Then she slows down.

“In the 32 years from 1980 to 2012, 90% of Americans got zero income growth,” says Warren. “Nothing. All of the income growth in that 32-year period went to those at the top.”

It’s at this point in the speech where she first begins to repeat her points for emphasis—a trick used by “orators since time immemorial,” says Jeffrey Walker, chair of the Department of Rhetoric and Writing at the University of Texas at Austin—and let her emotion bubble up.

“She projects an attitude of indignation and anger and wants the audience to gin up their emotion about this issue,” says Walker. “The phrasing and the tone of voice and the hand gestures all contribute to a sense of her being angry, but it doesn’t seem artificial.”

That anger continues in what Walker calls the “rhythmic envelope”: a few refrains of what caused those economic problems—ripping “the choice to” do x, y and z in Washington—and who she thinks should be blamed. The next line she repeats begins with “I’ll believe Republicans care” about the country’s “middle class,” “working families,” and “future.” She nears the end of her speech blasting Republicans in short phrases.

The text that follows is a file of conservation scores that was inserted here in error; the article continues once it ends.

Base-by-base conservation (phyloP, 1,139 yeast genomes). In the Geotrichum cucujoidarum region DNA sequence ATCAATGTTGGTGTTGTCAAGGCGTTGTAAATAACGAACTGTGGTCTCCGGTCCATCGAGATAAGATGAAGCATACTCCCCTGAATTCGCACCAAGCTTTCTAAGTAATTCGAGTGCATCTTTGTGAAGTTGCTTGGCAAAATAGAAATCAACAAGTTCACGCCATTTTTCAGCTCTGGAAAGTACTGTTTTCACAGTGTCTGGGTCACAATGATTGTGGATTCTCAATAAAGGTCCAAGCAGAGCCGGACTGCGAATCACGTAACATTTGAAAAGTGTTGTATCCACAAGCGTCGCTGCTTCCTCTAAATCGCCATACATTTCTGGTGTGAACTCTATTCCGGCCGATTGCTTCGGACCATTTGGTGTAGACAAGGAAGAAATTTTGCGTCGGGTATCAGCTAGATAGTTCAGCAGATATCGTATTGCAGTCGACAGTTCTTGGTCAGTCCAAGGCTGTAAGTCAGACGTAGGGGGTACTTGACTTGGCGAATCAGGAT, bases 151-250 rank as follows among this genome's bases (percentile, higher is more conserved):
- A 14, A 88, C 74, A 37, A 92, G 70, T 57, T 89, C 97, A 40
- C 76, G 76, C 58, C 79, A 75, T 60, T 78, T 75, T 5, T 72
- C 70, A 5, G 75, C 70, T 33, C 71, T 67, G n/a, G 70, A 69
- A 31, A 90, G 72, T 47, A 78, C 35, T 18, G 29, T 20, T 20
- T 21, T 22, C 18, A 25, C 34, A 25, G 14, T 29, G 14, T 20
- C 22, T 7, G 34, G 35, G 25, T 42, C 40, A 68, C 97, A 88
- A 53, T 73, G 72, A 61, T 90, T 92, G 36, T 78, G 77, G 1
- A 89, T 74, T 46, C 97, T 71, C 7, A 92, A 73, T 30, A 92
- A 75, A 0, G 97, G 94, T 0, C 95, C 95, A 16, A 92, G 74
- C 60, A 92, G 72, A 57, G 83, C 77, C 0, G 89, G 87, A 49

“I have a message for my Republican colleagues: you control Congress,” she says in what becomes the pull quote on Facebook. “Stop talking about helping the middle class – and start doing it. Close tax loopholes, raise the minimum wage, cut student loan interest rates, raise Social Security payments, fund our schools and our highways and medical research.”

Lynn Itagaki, an English professor at Ohio State University, says that Warren is a “great translator” with a “plain-spoken manner” who can help sway the mass public on complicated material, especially through a vehicle—Facebook—that has a built-in audience ready for one of Warren’s favorite topics, tackling student debt.

“With the kind of a precision of a doctor or surgeon, she names it, identifies the political choices that caused it historically and then she proposes a solution,” says Itagaki of middle class economic issues. “She provides a diagnosis of the problem and then provides you a prescription.”

“She’s activating the emotions of ‘we must protect what is good about our families and what is good about hard working Americans,’” she adds. “And in order to do that we have to get angry about the lobbyists and lawyers, the tax loopholes and tax breaks, the attacks on teachers and fire fighters in the service of billionaires and corporations.”